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Re: Library License



Really open person Opendous Support wrote:                (Sun, 25 Mar 2012 00:24:10)
> >[components] --A-->  [KiCad board file]  --B-->  [pcb hardware]
> >The point is that you cannot restrict A, B, C or D with copyright.
>   Ah, thank you!  You have now clearly defined the core concern: A.
>   Altium is a well lawyered-up EDA company and if you read their EULA
> they seem to believe they can restrict any file created with their
> software.  According to them, any file you create with Altium Designer
> is _licensed_ to you, not owned by you.  Note this has nothing to do
> with circuit ideas and functional designs which cannot be copyrighted.
> http://www.altium.com/products/eula.cfm

My favorite section of that document is 1.10: "Intellectual Property
Rights means patent, copyright, design right (whether registered or
unregistered), trademarks (whether registered or common law), trade
secrets, confidential information and any other form of intellectual
property rights."  <-- particularly this last circular definition
at the end where "intellectual property rights" are defined as including
"any other form of intellectual property rights."

Where copyright cannot apply, lawyers always fall on confidential
information (tied up with NDAs) and trade secrets as a way of attempting
to constrain what cannot be covered under copyright, trademark or
patent.  AT&T led the way on this with UNIX.

Looking at an EULA like this, one would be an utter idiot to agree
to spend $6000 a copy under these absurd restrictions.

>   "Exclusive rights to the "useful art" ... [is] only available by patent.
>   The description itself [is] protectable by copyright."
> http://en.wikipedia.org/wiki/Baker_v._Selden#Holding

The last part is questionable too.  Where the description itself is
nothing but a simple description of function (such as is a Gerber file),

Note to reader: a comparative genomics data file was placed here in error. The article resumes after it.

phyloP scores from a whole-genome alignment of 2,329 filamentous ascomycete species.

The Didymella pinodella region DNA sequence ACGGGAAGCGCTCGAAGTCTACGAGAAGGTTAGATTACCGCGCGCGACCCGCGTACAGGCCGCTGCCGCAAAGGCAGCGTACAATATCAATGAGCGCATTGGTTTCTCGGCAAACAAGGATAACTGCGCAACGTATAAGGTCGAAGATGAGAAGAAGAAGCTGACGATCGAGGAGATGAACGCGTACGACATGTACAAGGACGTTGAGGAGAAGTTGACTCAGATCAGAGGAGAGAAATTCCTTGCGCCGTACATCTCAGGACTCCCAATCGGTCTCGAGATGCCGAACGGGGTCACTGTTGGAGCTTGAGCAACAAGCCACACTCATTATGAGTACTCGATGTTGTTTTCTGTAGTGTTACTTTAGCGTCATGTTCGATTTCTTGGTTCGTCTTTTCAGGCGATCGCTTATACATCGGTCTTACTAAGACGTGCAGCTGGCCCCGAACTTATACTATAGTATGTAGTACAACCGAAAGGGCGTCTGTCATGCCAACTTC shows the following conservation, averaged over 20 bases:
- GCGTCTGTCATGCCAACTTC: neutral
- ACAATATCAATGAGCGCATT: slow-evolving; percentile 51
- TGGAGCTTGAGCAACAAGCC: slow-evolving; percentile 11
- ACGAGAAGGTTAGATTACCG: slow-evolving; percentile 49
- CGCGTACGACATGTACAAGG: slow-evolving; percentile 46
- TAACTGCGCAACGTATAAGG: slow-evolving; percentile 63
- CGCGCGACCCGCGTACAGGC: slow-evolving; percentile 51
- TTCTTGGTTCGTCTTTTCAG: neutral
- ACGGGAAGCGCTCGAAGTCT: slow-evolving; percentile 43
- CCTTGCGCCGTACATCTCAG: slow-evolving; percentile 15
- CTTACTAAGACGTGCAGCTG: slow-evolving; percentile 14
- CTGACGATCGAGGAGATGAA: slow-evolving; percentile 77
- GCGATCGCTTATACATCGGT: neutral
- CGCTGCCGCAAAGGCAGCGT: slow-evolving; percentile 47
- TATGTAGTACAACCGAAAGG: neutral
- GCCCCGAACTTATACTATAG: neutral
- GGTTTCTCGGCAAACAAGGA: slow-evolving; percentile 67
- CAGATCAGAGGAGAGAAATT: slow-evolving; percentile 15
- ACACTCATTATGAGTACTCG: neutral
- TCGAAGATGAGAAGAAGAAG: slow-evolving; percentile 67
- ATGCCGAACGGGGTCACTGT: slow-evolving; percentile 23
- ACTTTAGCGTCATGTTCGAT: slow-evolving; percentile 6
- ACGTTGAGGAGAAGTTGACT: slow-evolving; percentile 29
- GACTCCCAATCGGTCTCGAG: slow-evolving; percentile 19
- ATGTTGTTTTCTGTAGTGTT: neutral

there is no copyright protection for it either, even in France and Spain
because no author has "impressed his personality" on the works, and in
the US because no "sweat of the brow" was required to cast it so.
Evidence of this?  Have you ever seen a copyright statement in a Gerber
file?  Why is there no place for one in the definintion of the file

	"In no case does copyright protection for an original work of
	 authorship extend to any idea, procedure, process, system,
	 method of operation, concept, principle, or discovery,
	 regardless of the form in which it is described, explained,
	 illustrated, or embodied in such a work." 17.102(b).


>   I like hauptmech's idea to wait for SWEET to be finished, add a
> License field, then create an online repository.

I suggest the use of one of the "open hardware" licenses (TAPR or CERN
OHL) to address components or modules contributed to a library: then it
would be more difficult for someone to encumber the library with patents
and other claims by contributing patent or otherwise-encumbered material
to it.  See:


Another way is to not allow anonymous submissions.


Brian F. G. Bidulock   � The reasonable man adapts himself to the �
bidulock@xxxxxxxxxx    � world; the unreasonable one persists in  �
                       � trying  to adapt the  world  to himself. �
                       � Therefore  all  progress  depends on the �
                       � unreasonable man. -- George Bernard Shaw �